Natural History Museum Vienna launches wildlife crime project for schools

27. January 2023
In cooperation with several international and national cooperation partners, including the Austrian Customs Office, researchers of the NHM Vienna have developed a series of workshops and lectures for schoolchildren intended to raise awareness about wildlife crime and species protection. The first workshop was held on 27 January 2023 at the NHM Vienna.
Wildlife crime encompasses a range of offences from illegal poaching to the trafficking of protected wild animals, hunting trophies, fashion articles and works of art, and also the marketing and processing of animal and plant components of endangered species. “Tourists are often unaware that they are in breach of the law when buying seemingly innocuous holiday souvenirs. It’s a painful surprise for them when the souvenirs, usually including animal products, they bought or collected are then confiscated by the customs authorities on arrival and severe penalties are imposed. These offences have dramatic consequences: many species are endangered or threatened by extinction”, says NHM Vienna CEO Dr. Katrin Vohland.
The NHM Vienna is now launching a new project for schoolchildren to raise awareness about national and international wildlife crime. In collaboration with several partner schools in Austria, working groups address the topic according to a variety of aspects. Until December 2024, numerous guided tours, workshops and presentations will be organised in the context of the project. The Austrian Customs Office is also involved: in addition to lectures including Q&A sessions for the students, there will also be workshops and guided tours at the airport.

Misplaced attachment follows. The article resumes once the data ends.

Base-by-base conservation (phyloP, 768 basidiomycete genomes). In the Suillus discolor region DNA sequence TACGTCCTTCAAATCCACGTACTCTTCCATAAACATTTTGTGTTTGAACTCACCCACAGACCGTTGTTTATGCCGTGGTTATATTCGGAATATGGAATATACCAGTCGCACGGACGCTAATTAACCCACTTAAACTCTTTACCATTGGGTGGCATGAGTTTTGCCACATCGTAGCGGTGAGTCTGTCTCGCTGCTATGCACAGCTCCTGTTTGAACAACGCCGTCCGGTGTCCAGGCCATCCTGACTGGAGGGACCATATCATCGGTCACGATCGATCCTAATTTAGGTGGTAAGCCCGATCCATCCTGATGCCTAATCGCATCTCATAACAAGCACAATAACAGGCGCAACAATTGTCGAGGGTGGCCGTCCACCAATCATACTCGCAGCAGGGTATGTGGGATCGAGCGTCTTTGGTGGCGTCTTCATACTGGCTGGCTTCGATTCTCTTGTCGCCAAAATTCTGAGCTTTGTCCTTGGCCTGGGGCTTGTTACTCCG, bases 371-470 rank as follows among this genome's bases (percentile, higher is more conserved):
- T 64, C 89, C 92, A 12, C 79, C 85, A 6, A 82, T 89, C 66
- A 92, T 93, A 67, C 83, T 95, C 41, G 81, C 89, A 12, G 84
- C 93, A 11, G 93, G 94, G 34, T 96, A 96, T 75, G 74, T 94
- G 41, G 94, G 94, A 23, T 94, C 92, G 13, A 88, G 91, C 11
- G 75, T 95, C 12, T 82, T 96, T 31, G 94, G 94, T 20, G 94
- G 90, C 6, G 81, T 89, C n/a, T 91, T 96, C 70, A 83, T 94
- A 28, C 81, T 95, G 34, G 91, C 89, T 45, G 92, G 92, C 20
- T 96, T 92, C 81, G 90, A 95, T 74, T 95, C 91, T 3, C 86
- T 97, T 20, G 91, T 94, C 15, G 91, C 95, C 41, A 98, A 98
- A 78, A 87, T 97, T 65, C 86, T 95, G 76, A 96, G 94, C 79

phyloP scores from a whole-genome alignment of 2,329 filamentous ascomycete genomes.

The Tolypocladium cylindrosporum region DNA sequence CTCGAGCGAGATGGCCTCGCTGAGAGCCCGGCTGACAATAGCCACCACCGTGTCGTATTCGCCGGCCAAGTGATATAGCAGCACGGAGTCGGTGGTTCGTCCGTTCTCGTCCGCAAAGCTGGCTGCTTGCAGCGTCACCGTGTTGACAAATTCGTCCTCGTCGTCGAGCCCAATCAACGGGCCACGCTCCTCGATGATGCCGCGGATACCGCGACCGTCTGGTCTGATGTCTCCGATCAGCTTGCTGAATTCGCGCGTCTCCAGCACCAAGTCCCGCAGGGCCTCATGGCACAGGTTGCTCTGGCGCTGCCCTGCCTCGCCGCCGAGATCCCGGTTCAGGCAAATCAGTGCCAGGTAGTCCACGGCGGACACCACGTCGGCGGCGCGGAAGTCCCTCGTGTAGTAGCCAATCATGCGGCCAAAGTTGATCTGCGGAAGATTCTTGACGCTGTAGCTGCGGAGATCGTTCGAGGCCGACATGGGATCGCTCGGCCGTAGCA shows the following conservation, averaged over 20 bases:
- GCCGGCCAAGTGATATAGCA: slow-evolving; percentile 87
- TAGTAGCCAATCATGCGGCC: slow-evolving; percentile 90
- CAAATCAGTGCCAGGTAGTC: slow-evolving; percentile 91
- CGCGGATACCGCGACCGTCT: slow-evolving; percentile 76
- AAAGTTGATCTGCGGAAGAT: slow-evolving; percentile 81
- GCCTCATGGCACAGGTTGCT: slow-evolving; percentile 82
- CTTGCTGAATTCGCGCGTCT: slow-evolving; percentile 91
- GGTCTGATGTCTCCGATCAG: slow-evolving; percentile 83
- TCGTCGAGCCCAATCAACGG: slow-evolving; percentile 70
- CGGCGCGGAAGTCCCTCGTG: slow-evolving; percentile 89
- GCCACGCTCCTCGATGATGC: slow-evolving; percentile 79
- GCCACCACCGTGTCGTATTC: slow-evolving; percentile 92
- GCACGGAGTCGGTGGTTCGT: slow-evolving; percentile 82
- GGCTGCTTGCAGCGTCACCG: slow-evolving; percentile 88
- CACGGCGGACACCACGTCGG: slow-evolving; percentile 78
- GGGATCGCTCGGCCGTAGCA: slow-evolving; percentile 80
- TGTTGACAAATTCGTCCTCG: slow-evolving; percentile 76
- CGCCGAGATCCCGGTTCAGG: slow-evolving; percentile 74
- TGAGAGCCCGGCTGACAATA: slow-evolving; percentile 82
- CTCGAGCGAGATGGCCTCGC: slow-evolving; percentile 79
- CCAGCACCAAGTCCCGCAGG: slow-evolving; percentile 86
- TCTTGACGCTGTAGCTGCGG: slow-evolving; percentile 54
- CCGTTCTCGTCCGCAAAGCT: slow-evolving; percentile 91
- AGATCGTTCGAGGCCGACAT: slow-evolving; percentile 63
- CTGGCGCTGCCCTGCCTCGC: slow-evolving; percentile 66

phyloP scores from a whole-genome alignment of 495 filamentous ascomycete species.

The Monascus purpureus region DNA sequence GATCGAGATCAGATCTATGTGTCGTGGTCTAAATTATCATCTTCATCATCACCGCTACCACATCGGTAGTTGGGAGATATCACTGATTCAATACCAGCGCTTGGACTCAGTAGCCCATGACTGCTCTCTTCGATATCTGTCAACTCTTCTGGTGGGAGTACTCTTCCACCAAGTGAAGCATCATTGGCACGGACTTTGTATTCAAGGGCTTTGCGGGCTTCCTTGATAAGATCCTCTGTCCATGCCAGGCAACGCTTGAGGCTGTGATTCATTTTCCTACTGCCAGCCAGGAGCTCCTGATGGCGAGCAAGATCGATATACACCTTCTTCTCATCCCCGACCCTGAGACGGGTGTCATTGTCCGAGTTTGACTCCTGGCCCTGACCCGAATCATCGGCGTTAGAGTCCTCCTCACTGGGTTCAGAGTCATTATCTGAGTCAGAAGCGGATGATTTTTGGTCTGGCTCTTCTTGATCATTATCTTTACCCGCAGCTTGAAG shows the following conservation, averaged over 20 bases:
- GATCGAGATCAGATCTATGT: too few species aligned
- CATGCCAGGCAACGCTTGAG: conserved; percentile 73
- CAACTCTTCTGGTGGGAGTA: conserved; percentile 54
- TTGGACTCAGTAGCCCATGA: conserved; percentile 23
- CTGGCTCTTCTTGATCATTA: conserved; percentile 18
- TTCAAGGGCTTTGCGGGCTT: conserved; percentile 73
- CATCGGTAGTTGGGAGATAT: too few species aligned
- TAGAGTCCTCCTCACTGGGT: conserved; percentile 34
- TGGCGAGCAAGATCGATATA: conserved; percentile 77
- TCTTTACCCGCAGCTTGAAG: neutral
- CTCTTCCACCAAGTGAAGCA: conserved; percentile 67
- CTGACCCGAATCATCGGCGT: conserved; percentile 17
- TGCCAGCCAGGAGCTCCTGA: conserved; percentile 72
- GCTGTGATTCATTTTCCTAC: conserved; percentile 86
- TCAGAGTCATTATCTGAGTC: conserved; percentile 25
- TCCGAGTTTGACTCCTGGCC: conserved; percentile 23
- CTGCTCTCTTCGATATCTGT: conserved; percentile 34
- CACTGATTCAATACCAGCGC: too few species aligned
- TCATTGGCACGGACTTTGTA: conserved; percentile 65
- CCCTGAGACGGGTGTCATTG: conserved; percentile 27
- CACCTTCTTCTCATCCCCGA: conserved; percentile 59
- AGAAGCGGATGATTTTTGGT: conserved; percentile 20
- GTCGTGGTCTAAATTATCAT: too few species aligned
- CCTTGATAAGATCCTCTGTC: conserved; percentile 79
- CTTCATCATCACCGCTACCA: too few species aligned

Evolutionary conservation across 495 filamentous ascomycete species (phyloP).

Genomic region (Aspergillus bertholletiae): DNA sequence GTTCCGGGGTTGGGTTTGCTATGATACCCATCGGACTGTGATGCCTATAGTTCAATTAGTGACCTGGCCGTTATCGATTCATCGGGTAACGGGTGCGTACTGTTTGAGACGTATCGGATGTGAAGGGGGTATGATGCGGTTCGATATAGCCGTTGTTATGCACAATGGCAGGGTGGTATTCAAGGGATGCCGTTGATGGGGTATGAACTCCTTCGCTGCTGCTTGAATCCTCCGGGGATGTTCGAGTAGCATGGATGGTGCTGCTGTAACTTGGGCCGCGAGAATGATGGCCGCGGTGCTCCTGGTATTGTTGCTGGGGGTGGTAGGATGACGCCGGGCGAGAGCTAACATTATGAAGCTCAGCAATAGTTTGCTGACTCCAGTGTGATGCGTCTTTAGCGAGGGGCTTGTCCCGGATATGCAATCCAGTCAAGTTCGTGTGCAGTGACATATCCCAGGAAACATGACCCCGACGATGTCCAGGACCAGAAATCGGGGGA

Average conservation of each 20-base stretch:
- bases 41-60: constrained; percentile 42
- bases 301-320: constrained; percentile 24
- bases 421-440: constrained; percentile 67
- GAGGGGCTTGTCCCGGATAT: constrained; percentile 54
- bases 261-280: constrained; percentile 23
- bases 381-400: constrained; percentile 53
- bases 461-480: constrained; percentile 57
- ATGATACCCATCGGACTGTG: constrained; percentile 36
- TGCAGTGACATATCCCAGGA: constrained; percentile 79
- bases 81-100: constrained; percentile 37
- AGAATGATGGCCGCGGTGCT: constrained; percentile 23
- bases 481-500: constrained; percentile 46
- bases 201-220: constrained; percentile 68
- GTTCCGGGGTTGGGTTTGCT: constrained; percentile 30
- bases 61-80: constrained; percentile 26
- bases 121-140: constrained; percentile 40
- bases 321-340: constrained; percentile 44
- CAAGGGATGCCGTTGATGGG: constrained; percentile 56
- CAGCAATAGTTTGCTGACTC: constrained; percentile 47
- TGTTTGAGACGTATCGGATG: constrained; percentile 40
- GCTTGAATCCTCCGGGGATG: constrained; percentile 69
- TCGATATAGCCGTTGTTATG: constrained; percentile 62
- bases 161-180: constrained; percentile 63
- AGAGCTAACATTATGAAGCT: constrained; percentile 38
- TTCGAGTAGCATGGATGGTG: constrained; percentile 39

“We are proud of the many years of great collaboration with the Austrian Finance Ministry and the UNODC. The mutual exchange of know-how and the confiscated items, which are made available for research purposes, not only enrich the knowledge of all those involved but are also welcome additions to the scientific collections,” notes Dr. Silke Schweiger, an expert for amphibians and reptiles at the NHM Vienna and in charge of the new project for schools.
In room 27, the NHM Vienna has installed a display area dedicated to wildlife crime with a special focus on reptiles. Presenting a variety of products made from snakeskin, the area also provides information about the cruel way in which this material is collected. Many snakes are caught illegally and killed. First inflated with water to facilitate removing the skin, the animals are then flayed alive – and left to die a torturous death.
With its controls, the Austrian Customs Office is making an important contribution to the fight against the disappearance of species. Customs authorities are not only in charge of import and export controls, but also of controls of trade activities. The authorities not only conduct species-protection controls in freight traffic and travel (at the airport, for instance), but also across the Austrian national territory – including in the street, at flea markets, in sales establishments or in case of suspicious offers on the internet. In legal terms, the controls are based on the Washington Convention on International Trade in Endangered Species (CITES), which has been in force since 1975 and has 184 signatory states. Roughly 8,000 animal and plant species worldwide are endangered or threatened by immediate extinction.
© NHM Wien, C. Rittmannsperger
© NHM Wien, C. Rittmannsperger